About laryngeal cancer chemotherapy | Cancer Research UK
Cancer Research UK on Google+ Cancer Research UK on Facebook Cancer Research UK on Twitter
 

A quick guide to what's on this page

About laryngeal cancer chemotherapy

Chemotherapy means anti cancer drugs. These destroy cancer cells.

Chemoradiation

You may have radiotherapy and chemotherapy at the same time if you have a locally advanced tumour. You may hear this called synchronous therapy or chemoradiation. You may go on to have surgery after this. But some people do not need any surgery as they have no sign of cancer afterwards. Your doctor may suggest chemoradiation to try and cure your cancer instead of having your larynx removed. With chemoradiation there is a chance you will still be able to speak afterwards.

Chemotherapy before surgery

If you have an advanced cancer that has not spread to another organ, but can't be removed with surgery, you may have chemotherapy. This is to try to shrink the cancer so it can then be operated on.

Chemotherapy for advanced cancer

Chemotherapy is sometimes used to treat cancer of the larynx that is advanced or has come back after treatment with radiotherapy. Chemotherapy can relieve symptoms and may slow the growth of your cancer. Your doctor may call this palliative chemotherapy. This means it aims to control symptoms.

 

CR PDF Icon You can view and print the quick guides for all the pages in the Treating laryngeal cancer section.

 

What chemotherapy is

Chemotherapy means anti cancer or cytotoxic drugs. These destroy cancer cells. They travel throughout the body and work by disrupting the growth of cancer cells. 

 

Chemotherapy for cancer of the larynx

Chemotherapy may be used to shrink a tumour before surgery or radiotherapy. It may be given alongside radiotherapy to make the radiotherapy more effective.

Chemotherapy is sometimes used to treat cancer of the larynx that is advanced or has come back after treatment with radiotherapy. In this situation it can relieve symptoms and may slow the growth of your cancer.

 

Chemotherapy and radiotherapy together

You may have radiotherapy and chemotherapy at the same time if you have a T3 or T4 tumour. You may hear this called synchronous therapy or chemoradiation. You may go on to have surgery after this. But some people do not need any surgery as they have no sign of cancer afterwards. Your doctor may suggest that you have this type of treatment to try and cure your cancer instead of having your larynx removed. One advantage of treating larynx cancer with chemoradiation is that there is a chance you will still be able to speak afterwards.

If there is still a sign of any cancer after chemoradiation, you will need to have surgery to remove the tumour. Or if the cancer comes back later, you can have surgery to remove it then.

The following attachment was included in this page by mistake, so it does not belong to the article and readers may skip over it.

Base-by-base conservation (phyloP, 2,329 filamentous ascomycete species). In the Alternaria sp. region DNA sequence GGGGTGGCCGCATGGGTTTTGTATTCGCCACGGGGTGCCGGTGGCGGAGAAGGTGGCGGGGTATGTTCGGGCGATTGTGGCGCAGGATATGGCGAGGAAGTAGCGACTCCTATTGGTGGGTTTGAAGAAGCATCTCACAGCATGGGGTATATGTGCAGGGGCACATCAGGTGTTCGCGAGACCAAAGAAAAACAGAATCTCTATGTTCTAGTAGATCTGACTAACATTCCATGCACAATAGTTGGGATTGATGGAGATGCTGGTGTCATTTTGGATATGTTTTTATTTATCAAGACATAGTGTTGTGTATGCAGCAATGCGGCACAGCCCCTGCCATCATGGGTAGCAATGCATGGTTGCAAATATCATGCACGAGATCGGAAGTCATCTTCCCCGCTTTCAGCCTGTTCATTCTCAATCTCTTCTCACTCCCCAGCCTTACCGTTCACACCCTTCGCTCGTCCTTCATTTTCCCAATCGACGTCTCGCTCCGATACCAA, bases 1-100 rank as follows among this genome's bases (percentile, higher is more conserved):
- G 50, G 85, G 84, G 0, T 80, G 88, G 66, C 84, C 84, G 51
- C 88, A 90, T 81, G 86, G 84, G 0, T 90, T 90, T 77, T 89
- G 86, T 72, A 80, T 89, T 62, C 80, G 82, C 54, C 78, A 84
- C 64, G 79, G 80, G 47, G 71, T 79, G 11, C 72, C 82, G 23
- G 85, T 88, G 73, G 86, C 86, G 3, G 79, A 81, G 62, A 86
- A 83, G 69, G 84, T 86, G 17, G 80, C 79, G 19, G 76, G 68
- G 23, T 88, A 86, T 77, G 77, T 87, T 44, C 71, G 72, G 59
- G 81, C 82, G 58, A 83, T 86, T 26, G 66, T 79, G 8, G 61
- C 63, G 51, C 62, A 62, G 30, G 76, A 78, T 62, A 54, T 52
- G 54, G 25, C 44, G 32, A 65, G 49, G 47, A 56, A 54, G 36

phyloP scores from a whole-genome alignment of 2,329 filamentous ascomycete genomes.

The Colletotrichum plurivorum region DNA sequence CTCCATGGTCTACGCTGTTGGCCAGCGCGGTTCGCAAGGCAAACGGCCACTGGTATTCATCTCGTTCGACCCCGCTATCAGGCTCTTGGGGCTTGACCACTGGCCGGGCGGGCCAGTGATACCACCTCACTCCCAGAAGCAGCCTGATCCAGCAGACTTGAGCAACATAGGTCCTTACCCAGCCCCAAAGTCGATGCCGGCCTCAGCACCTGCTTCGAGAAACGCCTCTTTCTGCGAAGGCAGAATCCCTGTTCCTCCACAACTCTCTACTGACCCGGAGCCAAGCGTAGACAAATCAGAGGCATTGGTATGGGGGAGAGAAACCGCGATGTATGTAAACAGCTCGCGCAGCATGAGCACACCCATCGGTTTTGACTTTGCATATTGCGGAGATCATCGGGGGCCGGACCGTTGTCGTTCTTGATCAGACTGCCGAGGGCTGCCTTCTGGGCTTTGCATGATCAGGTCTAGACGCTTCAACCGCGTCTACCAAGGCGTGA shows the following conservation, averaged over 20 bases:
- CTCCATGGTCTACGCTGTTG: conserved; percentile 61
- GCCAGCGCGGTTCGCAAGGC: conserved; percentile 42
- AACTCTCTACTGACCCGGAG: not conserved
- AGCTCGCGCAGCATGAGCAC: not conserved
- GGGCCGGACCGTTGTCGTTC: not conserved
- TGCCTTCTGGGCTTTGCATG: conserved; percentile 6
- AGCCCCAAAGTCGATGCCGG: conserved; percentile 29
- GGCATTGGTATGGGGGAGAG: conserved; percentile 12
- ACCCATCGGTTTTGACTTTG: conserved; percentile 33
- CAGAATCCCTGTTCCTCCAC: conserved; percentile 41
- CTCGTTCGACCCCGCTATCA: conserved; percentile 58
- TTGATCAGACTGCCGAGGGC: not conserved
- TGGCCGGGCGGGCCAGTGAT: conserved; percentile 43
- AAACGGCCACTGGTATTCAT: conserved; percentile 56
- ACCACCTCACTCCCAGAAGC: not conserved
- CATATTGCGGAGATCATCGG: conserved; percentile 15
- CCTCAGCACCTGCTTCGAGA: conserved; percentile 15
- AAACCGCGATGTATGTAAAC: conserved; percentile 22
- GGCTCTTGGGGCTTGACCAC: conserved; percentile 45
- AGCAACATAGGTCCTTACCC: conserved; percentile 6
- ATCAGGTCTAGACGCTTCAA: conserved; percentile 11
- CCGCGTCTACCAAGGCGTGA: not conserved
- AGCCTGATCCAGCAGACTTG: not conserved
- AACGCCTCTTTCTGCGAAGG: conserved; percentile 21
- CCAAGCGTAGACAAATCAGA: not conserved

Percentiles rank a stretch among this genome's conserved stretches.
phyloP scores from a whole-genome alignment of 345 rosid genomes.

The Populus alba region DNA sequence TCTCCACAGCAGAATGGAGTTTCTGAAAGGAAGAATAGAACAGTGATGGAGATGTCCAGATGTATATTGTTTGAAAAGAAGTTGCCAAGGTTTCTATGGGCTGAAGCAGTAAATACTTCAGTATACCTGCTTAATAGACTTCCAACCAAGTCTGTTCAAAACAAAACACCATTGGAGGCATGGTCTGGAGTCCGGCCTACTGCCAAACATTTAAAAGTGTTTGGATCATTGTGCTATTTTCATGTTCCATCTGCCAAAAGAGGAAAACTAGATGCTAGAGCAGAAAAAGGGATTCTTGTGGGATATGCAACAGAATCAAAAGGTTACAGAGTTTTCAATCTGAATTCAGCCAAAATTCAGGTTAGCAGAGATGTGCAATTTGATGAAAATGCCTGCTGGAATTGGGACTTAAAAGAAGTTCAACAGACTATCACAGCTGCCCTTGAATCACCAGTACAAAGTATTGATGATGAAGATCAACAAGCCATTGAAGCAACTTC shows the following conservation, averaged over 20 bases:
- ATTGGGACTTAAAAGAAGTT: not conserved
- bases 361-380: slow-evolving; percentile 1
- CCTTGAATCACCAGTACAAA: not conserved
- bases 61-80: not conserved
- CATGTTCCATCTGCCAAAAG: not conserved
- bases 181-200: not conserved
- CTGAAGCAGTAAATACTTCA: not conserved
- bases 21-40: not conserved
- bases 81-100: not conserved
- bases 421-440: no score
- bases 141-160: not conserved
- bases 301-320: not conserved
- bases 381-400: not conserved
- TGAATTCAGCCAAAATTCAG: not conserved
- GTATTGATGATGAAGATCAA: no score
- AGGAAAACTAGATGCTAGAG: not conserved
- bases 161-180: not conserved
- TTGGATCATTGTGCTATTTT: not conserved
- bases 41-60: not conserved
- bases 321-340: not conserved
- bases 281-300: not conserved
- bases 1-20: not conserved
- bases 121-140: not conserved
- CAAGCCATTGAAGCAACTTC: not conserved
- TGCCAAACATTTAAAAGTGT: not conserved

Chemoradiation is quite tough treatment to get through. You will have some tests to see if you are fit enough to cope with it. If not, you may be able to have surgery to remove the cancer and radiotherapy afterwards.

There is information about the side effects of chemoradiation on the next page of this section.

 

Chemotherapy before surgery

If you have an advanced cancer that has not spread to another organ, but can't be removed with surgery, you may have chemotherapy. This is to try to shrink the cancer so it can then be operated on. This type of treatment is called neoadjuvant chemotherapy.

 

Chemotherapy for advanced cancer

Chemotherapy is sometimes used to treat cancer of the larynx that is advanced or has come back after treatment with radiotherapy. Chemotherapy can relieve symptoms and may slow the growth of your cancer. Your doctor may call this palliative chemotherapy. The aim of palliative treatment is to control symptoms.

 

Dietary or herbal supplements and chemotherapy

We don't yet know much scientifically about how some nutritional or herbal supplements may interact with chemotherapy. Some could be harmful. It is very important to let your doctors know if you take any supplements. Or if you are prescribed them by alternative or complementary therapy practitioners.

Talk to your specialist about any other tablets or medicines you take while you are having active treatment. There is information about the safety of herbal, vitamin and diet supplements in our complementary therapies section.

Some studies seem to suggest that fish oil preparations may reduce the effectiveness of chemotherapy drugs. If you are taking or thinking of taking these supplements talk to your doctor to find out whether they could affect your treatment.

 

More information about chemotherapy

For detailed information about chemotherapy, look at the main chemotherapy section. It explains the treatment in detail including

carboplatin - head and neck cancer

Rate this page:
Submit rating
Rate this page
Rate this page for no comments box
Please enter feedback to continue submitting
Send feedback
Question about cancer? Contact our information nurse team

No Error

Updated: 21 July 2015